COLORADO SPRINGS, Colo. (May 1, 2014) – Four U.S. men’s beach volleyball teams advanced from pool play while three women’s teams went a combined 5-1 on Thursday at the FIVB Shanghai Grand Slam.
The biggest story of Shanghai has been John Hyden (Pensacola, Fla.) and Tri Bourne (Aiea, Hawaii), who lost in qualifying on Tuesday to U.S. teammates Ryan Doherty (Toms River, N.J.) and Nick Lucena (Fort Lauderdale, Fla.), but won a lucky loser drawing and made it into the Main Draw
Hyden and Bourne, seeded No. 28, went 3-0 in pool play, including a win over Brazil’s fifth seeds Vitor Felipe and Evandro Oliveira (22-24, 21-12, 15-7 in 58 minutes).
“It feels great! I feel blessed for the opportunity to play again,” Bourne said in an FIVB press release.
“It’s great, but we are not satisfied, we got the whole tournament to go,” Hyden added. “So sitting in ninth, we are happy right now, but we want to do the best we can here.”
Having already secured their best finish at any World Tour event, the Americans were ready for even tougher challenge ahead.
“We have to take one step at a time. We want a medal, just like everybody else. Sitting at ninth, we can get some rest, and every match is going to be a tough match, and it can go either way,” Hyden said.
Defending Shanghai champions Jake Gibb (Bountiful, Utah) and Casey Patterson (Van Nuys, Calif.), seeded No. 8, also went 3-0 in pool play, defeating China’s No. 9 tandem of Chen Cheng and Li Jian in the final match on Thursday, 21-13, 19-21, 15-11.
“It was a good match for us, we had to play very hard,” Patterson said. “They are a very good team. It’s the first time we play either of those guys. The blocker is very good and I think he is probably the best player in the Chinese teams.”
Dropping the first set easily, the home duo fought bravely in the second. Chen stopped ice Gibb to give the Chinese team an 18-16 advantage and they held to 20-19 before a serving error of Gibb awarded the second set to China. In the tie-breaker, the Americans jumped to a 9-5 lead and went on to clinch the victory in 52 minutes.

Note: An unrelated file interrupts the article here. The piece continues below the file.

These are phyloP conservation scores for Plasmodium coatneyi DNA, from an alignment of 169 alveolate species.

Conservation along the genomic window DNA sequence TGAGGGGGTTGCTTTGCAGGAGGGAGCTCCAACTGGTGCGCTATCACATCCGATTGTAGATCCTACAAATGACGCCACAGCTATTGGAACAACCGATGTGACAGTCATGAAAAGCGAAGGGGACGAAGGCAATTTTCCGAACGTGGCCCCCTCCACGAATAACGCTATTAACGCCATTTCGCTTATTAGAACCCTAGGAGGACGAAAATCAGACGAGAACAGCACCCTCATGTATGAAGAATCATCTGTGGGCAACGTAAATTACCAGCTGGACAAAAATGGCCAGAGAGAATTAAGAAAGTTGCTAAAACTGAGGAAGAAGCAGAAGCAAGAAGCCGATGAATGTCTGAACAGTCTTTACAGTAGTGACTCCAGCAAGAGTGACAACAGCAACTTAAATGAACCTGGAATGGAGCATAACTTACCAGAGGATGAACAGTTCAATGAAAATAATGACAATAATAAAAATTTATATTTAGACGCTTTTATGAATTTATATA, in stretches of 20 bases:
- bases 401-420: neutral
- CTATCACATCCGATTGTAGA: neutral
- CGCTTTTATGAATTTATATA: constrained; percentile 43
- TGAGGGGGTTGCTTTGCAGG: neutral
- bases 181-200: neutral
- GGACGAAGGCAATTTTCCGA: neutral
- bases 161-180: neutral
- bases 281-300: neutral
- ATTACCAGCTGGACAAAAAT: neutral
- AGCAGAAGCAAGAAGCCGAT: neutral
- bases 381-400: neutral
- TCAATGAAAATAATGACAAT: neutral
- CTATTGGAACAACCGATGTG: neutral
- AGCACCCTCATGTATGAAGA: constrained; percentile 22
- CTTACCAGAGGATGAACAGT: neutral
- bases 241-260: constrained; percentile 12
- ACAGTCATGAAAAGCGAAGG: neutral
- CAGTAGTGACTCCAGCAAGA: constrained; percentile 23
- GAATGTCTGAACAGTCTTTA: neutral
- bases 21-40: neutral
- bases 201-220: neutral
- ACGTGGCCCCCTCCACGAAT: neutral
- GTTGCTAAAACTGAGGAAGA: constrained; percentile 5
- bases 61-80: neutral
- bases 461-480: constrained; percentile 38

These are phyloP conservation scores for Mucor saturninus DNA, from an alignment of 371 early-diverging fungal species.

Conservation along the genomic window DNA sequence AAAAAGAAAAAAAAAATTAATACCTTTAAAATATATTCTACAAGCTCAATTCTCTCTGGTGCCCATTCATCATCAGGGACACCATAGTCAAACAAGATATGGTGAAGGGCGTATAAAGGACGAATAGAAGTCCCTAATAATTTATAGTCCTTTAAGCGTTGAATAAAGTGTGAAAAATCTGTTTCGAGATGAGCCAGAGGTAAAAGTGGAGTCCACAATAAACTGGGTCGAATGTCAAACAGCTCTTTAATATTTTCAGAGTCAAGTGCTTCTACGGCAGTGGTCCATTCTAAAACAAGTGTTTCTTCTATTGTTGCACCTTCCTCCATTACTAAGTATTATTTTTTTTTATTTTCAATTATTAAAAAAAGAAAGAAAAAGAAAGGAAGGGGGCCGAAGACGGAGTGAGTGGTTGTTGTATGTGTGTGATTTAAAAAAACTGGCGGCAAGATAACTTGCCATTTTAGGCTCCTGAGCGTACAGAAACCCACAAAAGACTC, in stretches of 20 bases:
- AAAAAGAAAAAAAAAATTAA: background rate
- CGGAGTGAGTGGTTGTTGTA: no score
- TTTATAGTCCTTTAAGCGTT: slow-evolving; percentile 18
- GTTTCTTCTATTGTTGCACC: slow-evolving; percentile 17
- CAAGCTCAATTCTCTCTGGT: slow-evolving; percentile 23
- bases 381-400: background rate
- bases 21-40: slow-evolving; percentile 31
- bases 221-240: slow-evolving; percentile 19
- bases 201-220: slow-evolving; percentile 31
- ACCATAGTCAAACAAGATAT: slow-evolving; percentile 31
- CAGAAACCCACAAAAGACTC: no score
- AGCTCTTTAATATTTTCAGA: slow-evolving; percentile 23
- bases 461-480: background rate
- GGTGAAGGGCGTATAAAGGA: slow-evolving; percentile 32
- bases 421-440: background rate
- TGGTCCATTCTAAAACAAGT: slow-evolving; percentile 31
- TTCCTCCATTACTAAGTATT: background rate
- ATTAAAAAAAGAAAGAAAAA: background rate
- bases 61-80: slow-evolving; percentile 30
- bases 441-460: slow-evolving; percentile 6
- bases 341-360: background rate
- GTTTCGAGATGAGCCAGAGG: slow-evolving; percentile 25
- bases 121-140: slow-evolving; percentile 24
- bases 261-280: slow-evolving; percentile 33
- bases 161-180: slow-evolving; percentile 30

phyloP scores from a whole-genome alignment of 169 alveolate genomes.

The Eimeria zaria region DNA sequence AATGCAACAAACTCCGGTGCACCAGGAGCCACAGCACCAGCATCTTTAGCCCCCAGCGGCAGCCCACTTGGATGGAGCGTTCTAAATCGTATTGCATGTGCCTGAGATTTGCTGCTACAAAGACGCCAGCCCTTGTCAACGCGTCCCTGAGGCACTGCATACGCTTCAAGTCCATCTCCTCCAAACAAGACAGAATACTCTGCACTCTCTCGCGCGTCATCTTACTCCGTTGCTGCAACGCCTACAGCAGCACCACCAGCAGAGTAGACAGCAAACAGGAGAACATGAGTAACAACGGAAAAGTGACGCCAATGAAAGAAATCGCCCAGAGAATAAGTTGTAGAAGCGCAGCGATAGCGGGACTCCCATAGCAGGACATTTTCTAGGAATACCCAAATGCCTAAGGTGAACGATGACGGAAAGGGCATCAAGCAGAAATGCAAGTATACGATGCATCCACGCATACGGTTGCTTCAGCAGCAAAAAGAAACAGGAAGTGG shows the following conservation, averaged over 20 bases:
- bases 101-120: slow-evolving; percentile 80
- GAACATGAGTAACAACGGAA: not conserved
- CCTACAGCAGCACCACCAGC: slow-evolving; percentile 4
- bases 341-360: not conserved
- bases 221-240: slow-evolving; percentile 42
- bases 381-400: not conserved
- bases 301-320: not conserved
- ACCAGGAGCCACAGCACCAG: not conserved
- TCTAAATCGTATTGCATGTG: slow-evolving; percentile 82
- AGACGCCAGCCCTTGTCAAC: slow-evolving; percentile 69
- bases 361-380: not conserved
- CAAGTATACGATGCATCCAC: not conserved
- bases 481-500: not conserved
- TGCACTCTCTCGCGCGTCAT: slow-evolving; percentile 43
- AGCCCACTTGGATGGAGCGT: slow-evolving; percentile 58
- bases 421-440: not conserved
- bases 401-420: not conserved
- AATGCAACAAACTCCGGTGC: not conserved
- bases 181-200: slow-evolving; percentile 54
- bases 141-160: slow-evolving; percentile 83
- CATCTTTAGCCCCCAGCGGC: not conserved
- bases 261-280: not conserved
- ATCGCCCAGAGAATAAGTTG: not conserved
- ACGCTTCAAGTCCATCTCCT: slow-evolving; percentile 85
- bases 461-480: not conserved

“Maybe we sat back a little after a good win (in the first set). When you won by good points, it's easy to be maybe a little too relaxed. My passing was a little bit lazy, maybe I was not as crispy shooting the ball,” Patterson added. “We focused for the third because they played much better in the second. There were a lot of rallies and I think we won most of them, because we were working really hard.”
Patterson was eager to repeat the title winning feat in Shanghai, where he captured his first gold medal ever in the World Tour.
“It's the only gold for me and it's very special to me,” he said. “It's our goal (to win the gold) and winning the pool means getting one step closer. Our goal is now to be really focused, find out who we need to play, one game, one point at a time, and hopefully repeat the gold again.”
Doherty and Lucena, seeded No. 25, went 1-2 in pool play and advanced to the first round of single-elimination where they will face Germany’s No. 19 Markus Böckermann and Mischa Urbatzka.
The women’s main draw began on Thursday. The U.S. teams of Kerri Walsh Jennings (Saratoga, Calif.) and April Ross (Costa Mesa, Calif.), seeded No. 3 won both of their first two matches as did No. 13 Lauren Fendrick (Carlsbad, Calif.) and Brooke Sweat (Fort Meyers, Fla.).
Emily Day (Torrance, Calif.) and Summer Ross (Carlsbad, Calif.), seeded No. 12, went 1-1 in a difficult pool. They opened the day by defeating Germany’s No. 21 Victoria Bieneck and Julia Großner, 17-21, 23-21, 15-10 in 54 minutes. In the afternoon, they fell to Brazil’s No. 28 Juliana Felisberta and Maria Antonelli, 21-10, 21-9 in 30 minutes. On Friday, they will conclude pool play against Brazil’s No. 5 Maria Clara Salgado and Carolina Salgado.
On Wednesday, the U.S. team of Jennifer Fopma (Costa Mesa, Calif.) and Whitney Pavlik (Laguna Beach, Calif.), seeded No. 1 in the qualifying bracket, fell to Barbora Hermannova and Martina Bonnerova of Czech Republic, 21-18, 21-15 in 43 minutes and did not advance.